You will not be surprised to hear that the events in Japan have changed my view of nuclear power. You will be surprised to hear how they have changed it. As a result of the disaster at Fukushima, I am no longer nuclear-neutral. I now support the technology.I banged my head on the table falling over at that. He has seen the total lack of an environmental disater at Fukushima, and has concluded that nuclear energy isn't so bad after all. He's not entirely accurate with his facts, mind you:
A crappy old plant with inadequate safety features was hit by a monster earthquake and a vast tsunami. The electricity supply failed, knocking out the cooling system. The reactors began to explode and melt down. The disaster exposed a familiar legacy of poor design and corner-cutting.Nope, an old plant was exposed to an earthquake of many times the power it was designed to withstand, followed an hour later by a tsunami that was greater than anyone could have planned for. The containment for the spent fuel rods was breached for some of the reactors, and the supply of cooling water for those areas failed. Getting electricity to power the water pumps for these areas has been the main focus of activity over the last few days. At no point did the reactors explode or go into meltdown. All that was released was some radioactive steam, which remained radioactive for about half an hour. The disaster exposed, not a 'familiar legacy of poor design and corner-cutting', but an incredibly robust design which has withstood forces way outside its design parameters and is still more or less intact. Look at those air shots of Fukushima: acres of flattened buildings and debris, and in the middle of it all those reactor units, the only things standing for miles around. That should tell you something. However ...
Some greens have wildly exaggerated the dangers of radioactive pollution. For a clearer view, look at the graphic published by xkcd.com.* It shows that the average total dose from the Three Mile Island disaster for someone living within 10 miles of the plant was one 625th of the maximum yearly amount permitted for US radiation workers. This, in turn, is half of the lowest one-year dose clearly linked to an increased cancer risk, which, in its turn, is one 80th of an invariably fatal exposure. I'm not proposing complacency here. I am proposing perspective.Spot on, Mr Monbiot. He goes on to talk a lot of sense about how renewables will never be able to supply our energy needs as long as our society remains as advanced as it is, and concludes with:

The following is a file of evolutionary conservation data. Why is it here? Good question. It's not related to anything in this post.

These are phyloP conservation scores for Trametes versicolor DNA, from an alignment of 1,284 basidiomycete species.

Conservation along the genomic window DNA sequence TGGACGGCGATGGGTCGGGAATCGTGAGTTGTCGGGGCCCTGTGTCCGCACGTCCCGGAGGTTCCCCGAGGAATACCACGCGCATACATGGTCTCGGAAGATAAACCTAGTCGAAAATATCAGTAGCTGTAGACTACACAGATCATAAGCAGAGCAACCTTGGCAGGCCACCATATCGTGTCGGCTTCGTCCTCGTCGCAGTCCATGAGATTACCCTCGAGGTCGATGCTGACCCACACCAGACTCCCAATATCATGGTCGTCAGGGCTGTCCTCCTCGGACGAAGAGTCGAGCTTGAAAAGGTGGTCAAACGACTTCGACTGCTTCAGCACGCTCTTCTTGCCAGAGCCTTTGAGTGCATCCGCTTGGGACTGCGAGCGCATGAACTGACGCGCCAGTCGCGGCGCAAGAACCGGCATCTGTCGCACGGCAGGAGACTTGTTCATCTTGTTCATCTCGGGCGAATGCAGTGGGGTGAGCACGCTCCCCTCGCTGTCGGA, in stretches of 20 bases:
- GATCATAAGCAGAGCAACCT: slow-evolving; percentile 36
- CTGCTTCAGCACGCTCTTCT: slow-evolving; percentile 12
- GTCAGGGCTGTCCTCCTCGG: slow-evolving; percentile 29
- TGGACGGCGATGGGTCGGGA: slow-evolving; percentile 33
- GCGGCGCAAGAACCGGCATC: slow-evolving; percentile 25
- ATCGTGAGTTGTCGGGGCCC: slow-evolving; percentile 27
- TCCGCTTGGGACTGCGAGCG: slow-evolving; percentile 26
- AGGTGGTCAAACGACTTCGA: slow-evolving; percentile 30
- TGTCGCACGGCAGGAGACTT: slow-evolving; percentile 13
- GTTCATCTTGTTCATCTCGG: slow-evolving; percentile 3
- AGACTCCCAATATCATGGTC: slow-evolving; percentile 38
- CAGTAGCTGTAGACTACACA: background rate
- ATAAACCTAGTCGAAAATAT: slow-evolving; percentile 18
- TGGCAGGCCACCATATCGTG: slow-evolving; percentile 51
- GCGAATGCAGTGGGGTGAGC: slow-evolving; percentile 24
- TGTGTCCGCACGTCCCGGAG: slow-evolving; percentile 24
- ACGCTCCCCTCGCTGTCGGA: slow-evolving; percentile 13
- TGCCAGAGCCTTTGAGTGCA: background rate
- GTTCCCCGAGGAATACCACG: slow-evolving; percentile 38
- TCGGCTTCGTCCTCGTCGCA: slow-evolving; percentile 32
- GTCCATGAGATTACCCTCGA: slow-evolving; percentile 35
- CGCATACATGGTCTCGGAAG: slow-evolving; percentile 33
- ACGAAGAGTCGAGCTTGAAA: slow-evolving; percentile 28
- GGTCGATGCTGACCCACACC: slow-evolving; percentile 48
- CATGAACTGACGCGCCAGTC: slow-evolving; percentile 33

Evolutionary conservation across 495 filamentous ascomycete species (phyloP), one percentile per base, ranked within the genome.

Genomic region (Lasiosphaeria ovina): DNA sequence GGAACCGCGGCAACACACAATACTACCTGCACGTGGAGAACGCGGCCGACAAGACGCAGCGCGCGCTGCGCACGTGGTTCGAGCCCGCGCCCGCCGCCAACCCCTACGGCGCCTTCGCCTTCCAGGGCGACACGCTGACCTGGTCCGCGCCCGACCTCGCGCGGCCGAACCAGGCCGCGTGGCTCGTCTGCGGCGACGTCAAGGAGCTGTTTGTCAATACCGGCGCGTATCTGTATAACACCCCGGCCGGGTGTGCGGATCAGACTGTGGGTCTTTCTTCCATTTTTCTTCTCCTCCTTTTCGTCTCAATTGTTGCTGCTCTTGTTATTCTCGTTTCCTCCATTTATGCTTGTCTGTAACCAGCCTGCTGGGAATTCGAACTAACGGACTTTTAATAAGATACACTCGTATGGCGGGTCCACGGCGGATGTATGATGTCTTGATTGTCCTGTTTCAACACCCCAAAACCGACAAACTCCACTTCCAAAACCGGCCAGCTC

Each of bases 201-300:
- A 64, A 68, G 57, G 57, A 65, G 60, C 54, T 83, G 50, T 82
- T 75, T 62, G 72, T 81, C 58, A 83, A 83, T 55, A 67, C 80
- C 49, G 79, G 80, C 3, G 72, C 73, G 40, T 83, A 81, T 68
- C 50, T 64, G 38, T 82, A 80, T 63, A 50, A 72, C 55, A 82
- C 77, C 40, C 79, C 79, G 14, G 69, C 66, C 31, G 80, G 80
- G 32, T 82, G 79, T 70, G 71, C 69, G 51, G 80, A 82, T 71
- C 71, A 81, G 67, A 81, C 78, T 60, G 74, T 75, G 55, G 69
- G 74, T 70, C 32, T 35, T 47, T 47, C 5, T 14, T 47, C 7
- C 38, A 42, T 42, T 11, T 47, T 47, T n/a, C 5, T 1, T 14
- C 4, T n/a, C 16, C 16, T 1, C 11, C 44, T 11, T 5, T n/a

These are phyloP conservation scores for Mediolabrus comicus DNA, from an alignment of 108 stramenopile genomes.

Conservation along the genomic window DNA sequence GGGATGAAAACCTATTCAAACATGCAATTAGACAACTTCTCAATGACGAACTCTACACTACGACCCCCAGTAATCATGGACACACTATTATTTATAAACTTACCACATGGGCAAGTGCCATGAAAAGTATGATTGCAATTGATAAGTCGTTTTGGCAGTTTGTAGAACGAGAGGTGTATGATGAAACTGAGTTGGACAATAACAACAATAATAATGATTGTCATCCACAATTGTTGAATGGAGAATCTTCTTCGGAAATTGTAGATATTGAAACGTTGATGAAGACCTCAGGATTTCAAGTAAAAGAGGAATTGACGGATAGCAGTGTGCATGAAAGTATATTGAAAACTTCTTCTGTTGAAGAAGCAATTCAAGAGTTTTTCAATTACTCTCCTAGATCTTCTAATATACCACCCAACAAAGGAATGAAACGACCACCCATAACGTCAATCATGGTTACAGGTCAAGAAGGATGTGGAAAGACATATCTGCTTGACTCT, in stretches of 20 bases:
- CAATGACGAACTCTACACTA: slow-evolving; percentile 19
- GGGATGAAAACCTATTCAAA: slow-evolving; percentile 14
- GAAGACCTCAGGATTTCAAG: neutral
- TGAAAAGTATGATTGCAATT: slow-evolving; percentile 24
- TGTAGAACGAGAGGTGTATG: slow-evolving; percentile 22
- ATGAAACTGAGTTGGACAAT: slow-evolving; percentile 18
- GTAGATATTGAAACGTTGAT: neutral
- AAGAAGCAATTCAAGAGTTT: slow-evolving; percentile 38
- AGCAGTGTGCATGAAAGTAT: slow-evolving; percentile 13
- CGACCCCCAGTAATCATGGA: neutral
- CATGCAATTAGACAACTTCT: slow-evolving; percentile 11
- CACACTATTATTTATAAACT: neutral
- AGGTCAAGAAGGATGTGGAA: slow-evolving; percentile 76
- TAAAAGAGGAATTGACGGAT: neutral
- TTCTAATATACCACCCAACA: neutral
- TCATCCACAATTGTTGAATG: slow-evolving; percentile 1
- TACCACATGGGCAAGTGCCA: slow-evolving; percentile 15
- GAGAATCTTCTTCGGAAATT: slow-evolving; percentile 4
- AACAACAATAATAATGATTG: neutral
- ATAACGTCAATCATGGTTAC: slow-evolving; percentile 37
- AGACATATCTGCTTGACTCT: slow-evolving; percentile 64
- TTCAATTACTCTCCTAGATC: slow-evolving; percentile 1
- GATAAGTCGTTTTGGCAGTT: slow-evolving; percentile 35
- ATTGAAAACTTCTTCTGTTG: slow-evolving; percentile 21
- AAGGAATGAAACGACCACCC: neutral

Yes, I still loathe the liars who run the nuclear industry. Yes, I would prefer to see the entire sector shut down, if there were harmless alternatives. But there are no ideal solutions. Every energy technology carries a cost; so does the absence of energy technologies. Atomic energy has just been subjected to one of the harshest of possible tests, and the impact on people and the planet has been small. The crisis at Fukushima has converted me to the cause of nuclear power.I'm going to be fair to the guy. He has changed his mind on consideration of events and facts, and for that he must be given credit. It must have been difficult, given that he has become almost a guru for the hard-of-thinking leftie, to abandon one of the main tenets of the religion of which he is such a well-known and trenchant priest.
A closed mind is the most dangerous thing of all.
* Graphic (which repays close analysis) reproduced below, but follow the link above for the original, in case Blogger renders it unreadable. Click for full size.